- the plastic tube-within-tube-with-bottle-cap setup is to hold the springs and contacts in position and prevent the springs or contacts from touching the fork tube and causing a short-out.

- the shorter mount is at the bottom of the fork (wheel end)

- the lengths are sized so there is about 1" of pre-compression (combined) on the springs when everything is put together.

Step 9: Mount Batteries in the Fork

slide everything in, keeping track of which is the (+) and (-) end of each tube!

after everything is in, you can mount the headset back together.

Step 10: Attach the Electronics

we've kind of made a mess of our Zappy electronic speed control, yours will look a lot nicer than this. we just stuck it on the fork with a big mess of cable ties.

we've got an 18V pack in each of the tubes, connect in series to make 36V. make sure you have a fuse in there!

charging: we lost the Zappy charger so i'm not sure if it will work on the NiMH setup. probably it will do a slow trickle-charge, which is the safest thing anyway. you could build or buy a fast-charger but it will probably be a lot of work or pricey. i ended up making my own simple trickle charger that does 1/2 amp, so it takes a day to charge but it is safe and easy, no danger of overheating.

Step 11: Mount Wheel

almost done! mount the hub-motor-wheel to the fork.

Step 12: Go Cruisin!

oh yeah!

now just apply flaming paint job! that will stop the rusting.

mods: add a couple more D-cells to 'overclock' the motor, and a banana seat and rear-wheel pegs for passengers.

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    20 Discussions

    I love your battery compartment solution! I was contemplating using a similar concept using the tubular frame of a bike or motorcycle to store batteries. I see that you have proven the concept! Good work!


    11 years ago on Step 10

    I'm sort of a noob at this, but how exactly do you charge 30 batteries at once...? Additionally, other than the batteries, do you have any idea how much more this might weigh than a non-modded bike? I'm looking at doing your same project but on a regular bike. Probably going to mount the batteries in a weather-proof box on a rear rack or something.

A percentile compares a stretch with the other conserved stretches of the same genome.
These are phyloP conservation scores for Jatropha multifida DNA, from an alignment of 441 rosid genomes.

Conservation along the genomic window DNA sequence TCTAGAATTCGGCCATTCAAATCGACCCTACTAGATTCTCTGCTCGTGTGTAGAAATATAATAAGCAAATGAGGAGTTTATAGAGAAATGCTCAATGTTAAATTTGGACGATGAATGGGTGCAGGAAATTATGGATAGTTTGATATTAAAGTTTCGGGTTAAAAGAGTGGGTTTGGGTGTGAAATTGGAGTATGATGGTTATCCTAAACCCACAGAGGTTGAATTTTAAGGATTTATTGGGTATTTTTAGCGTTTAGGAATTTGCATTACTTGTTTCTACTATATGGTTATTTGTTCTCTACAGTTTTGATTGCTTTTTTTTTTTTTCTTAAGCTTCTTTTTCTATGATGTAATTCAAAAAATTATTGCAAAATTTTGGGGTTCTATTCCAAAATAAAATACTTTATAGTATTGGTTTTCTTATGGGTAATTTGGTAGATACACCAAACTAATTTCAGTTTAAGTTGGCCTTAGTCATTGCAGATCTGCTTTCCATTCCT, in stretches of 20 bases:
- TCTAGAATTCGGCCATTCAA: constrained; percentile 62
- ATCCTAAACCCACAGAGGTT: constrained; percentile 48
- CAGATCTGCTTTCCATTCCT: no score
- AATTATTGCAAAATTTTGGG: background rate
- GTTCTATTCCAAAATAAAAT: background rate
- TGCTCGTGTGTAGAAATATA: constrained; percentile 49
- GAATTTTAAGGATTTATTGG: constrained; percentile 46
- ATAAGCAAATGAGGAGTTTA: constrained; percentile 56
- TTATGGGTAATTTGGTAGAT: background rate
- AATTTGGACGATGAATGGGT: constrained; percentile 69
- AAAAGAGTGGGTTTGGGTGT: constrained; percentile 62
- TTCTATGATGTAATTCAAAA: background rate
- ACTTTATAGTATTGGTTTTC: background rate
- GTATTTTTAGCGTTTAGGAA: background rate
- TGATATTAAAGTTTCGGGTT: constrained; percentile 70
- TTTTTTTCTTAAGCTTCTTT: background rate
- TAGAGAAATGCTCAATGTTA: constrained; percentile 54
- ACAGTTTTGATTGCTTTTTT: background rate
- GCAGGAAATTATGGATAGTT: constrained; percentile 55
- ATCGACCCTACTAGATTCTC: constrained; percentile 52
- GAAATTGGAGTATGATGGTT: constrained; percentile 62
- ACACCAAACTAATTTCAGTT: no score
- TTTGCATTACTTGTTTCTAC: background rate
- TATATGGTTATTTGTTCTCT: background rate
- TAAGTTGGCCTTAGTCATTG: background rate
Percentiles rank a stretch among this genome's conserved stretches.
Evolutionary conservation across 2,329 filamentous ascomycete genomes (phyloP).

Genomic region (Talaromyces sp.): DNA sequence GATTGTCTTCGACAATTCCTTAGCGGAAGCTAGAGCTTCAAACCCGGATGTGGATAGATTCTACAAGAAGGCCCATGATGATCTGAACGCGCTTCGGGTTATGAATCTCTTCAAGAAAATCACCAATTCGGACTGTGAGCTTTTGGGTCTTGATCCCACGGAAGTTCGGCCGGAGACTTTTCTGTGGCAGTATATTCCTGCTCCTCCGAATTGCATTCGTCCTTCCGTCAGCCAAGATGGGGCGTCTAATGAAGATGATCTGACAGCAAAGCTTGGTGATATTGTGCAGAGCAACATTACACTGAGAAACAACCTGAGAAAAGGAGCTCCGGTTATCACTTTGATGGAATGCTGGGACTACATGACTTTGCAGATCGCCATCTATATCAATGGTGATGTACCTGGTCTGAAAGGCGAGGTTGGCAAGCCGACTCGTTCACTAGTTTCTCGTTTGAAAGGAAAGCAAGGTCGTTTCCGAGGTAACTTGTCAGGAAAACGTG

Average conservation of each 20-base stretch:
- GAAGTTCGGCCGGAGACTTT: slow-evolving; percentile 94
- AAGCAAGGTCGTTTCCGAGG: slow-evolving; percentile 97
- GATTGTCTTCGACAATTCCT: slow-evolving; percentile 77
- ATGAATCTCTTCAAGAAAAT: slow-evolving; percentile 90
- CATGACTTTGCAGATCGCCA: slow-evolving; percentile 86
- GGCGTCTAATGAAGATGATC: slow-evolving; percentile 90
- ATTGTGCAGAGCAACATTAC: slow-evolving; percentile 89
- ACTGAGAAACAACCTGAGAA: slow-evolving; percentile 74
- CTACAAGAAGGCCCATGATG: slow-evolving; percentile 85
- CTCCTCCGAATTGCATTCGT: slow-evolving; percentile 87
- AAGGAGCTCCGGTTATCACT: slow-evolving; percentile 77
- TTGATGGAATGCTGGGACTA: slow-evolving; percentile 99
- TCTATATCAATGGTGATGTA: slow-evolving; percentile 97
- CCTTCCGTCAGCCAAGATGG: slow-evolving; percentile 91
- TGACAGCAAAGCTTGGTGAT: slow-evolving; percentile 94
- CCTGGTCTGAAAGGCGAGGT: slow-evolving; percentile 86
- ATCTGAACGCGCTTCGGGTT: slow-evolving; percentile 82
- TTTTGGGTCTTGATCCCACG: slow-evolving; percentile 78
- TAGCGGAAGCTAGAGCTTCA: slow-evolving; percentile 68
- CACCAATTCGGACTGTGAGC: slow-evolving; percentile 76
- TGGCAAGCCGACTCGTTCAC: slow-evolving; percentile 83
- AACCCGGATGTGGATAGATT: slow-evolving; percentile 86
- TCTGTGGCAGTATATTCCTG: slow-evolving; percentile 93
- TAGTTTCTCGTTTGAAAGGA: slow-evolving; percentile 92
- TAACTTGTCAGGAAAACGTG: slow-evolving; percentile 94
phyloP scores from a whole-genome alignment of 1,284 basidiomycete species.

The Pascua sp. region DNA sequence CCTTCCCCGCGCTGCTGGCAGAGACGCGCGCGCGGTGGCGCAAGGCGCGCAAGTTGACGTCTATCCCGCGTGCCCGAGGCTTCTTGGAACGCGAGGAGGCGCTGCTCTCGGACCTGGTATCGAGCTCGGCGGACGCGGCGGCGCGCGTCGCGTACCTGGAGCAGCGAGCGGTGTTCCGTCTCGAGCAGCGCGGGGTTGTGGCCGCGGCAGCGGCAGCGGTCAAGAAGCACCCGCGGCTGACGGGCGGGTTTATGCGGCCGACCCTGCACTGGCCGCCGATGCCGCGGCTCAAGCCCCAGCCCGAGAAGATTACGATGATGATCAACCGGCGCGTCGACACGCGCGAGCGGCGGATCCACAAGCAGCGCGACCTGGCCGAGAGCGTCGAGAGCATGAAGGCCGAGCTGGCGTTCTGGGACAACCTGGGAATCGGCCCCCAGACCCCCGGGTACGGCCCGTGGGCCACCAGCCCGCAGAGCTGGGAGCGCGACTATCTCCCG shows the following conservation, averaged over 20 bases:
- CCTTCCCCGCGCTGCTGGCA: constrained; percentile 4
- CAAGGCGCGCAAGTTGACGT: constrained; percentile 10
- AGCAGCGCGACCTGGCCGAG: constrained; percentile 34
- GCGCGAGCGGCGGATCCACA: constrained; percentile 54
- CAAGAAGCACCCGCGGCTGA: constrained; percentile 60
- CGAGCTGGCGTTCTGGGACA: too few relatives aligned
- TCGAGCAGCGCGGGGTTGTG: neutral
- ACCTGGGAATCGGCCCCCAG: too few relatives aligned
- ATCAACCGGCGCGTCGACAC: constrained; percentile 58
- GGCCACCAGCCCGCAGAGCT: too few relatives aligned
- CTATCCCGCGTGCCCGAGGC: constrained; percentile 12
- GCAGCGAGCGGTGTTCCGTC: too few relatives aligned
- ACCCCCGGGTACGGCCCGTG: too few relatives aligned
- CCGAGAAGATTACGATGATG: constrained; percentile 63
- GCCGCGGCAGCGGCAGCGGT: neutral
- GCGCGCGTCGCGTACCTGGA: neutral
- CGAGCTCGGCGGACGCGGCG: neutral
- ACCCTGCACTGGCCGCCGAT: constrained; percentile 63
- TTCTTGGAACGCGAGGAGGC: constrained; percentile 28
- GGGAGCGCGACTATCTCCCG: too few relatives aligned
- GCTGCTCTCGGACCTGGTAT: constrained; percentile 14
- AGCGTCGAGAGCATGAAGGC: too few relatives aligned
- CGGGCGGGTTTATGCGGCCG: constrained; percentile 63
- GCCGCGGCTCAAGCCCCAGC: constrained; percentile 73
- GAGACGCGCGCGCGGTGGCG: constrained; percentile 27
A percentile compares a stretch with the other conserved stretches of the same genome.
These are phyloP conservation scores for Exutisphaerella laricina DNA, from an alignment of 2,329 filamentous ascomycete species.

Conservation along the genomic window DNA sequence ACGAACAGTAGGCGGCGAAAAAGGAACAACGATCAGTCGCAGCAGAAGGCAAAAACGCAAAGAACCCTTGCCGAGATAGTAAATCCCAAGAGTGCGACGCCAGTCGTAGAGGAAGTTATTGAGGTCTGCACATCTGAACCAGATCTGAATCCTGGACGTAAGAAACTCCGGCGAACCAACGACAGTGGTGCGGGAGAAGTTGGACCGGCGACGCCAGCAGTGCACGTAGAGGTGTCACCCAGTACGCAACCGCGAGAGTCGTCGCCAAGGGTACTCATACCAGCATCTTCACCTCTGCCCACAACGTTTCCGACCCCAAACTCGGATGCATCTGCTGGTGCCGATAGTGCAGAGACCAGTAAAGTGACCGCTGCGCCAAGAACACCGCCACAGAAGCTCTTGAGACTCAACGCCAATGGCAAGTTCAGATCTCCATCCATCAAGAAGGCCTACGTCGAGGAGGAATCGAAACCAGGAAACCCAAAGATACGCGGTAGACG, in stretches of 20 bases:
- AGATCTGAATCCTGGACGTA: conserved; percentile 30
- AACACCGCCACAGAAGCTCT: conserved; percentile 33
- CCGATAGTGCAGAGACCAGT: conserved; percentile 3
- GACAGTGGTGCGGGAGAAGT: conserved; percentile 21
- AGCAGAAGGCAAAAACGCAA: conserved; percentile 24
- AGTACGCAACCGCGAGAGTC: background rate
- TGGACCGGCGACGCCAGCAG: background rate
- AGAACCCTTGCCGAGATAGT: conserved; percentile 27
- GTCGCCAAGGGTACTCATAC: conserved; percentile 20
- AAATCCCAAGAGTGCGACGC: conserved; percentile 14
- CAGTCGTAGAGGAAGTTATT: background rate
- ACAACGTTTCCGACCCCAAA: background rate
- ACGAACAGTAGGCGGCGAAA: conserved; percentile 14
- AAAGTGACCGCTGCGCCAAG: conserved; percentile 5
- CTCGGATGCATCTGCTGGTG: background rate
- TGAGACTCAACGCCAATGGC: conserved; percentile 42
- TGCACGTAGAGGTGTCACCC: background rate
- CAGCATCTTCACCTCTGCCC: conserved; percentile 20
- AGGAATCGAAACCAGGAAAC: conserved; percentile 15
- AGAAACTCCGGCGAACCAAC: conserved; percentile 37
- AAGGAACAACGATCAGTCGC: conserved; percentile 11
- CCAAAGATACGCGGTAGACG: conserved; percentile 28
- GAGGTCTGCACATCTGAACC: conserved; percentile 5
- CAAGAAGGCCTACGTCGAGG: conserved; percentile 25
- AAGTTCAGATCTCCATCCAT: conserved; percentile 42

4 replies

    Reply 11 years ago on Step 10

    you just connect a 36v charger. multiply D cell weight by 36, what else is going to add weight?


    Reply 11 years ago on Introduction

    Sorry to be such a noob again, but where do you get a 36v charger? I mean, I know what you are talking about, just not sure where to get one. I guess my question about the weight was kind of dumb, I could just look up how much one of those batteries weighs. :P


    Reply 10 years ago on Introduction

    If you really want to use NiMH batteries, you can use an Astroflight charger. Look for a 112D or similar. Note that the charger needs 12v to operate, so you'll need either a big 12v power supply, or a car battery and charger. If you're not going to put your battery inside the tubes, though, it would probably be easier and a LOT cheaper not to use NiMH and go with SLA batteries. Yes, they weigh more, but they cost much less and if you don't need to shave every ounce, the extra expenditure for NiMH is not worth it, IMHO.


    Reply 10 years ago on Introduction

    I don't know... maybe that massive wheel looking motor you put up front and all that stuff you added to hold it in place?


    13 years ago

    you can "overclock" most motors to twice their rated volts and thely work fine (just run hot and noisy) ...spend that much money and dont even give it a good pain job???

    1 reply

    Reply 10 years ago on Introduction

    You can't "overclock" a motor; you overdrive it. It doesn't just run hot and noisy, it's useful life is significantly shortened, both electrically and mecanically.


    11 years ago on Introduction

    good work. i want an electric something or other sooo bad!

    haha, that would be soooooo cool. maybe if you had a similar electric system as one of those wind up torches, and something on the wheel. That bike has cool as wheels.


    11 years ago on Introduction

    Oooohhh ! It's nice. I like. Here's a tech-question : Seeing as it's been a while since you made it. Have you noticed any problems with the batteries? Are you charging them Paralell or Serial? I'm asuming serial so How is that effecting batteries and charging? Thinking that paralell charging would be faster and I'm worried about serial charging causing overheating or other problems in the first couple of batteries.


    13 years ago on Step 2

    Lead acid batteries are only polluting if you don't recycle them. There is a very profitable business in recycling them.


    13 years ago

    I have got to make me one of these! I've only got about a 1 1/2 mile commute and if I make it with higher voltage it will be quicker than driving.


    13 years ago


    1 reply

    Reply 13 years ago

    His D-Cells *are* rechargeables. He wanted batteries that he could hide in the forks, instead of having an obvious battery box, and he mentioned that NiMH cells are more environmentally friendly than lead acid batteries. Nice trick!

    Regarding environmental friendliness of batteries in general -- both lead acid and NiMH cells should be taken to a battery vendor at the end of their lives for recycling. Same goes for NiCad and Li-ion.


    13 years ago

    american choppers look out! as always video please. nice work!


    13 years ago

    that pretty neat too bad the motor and such is so expensive. Perhaps i can find a surplus part or find something in a junkyard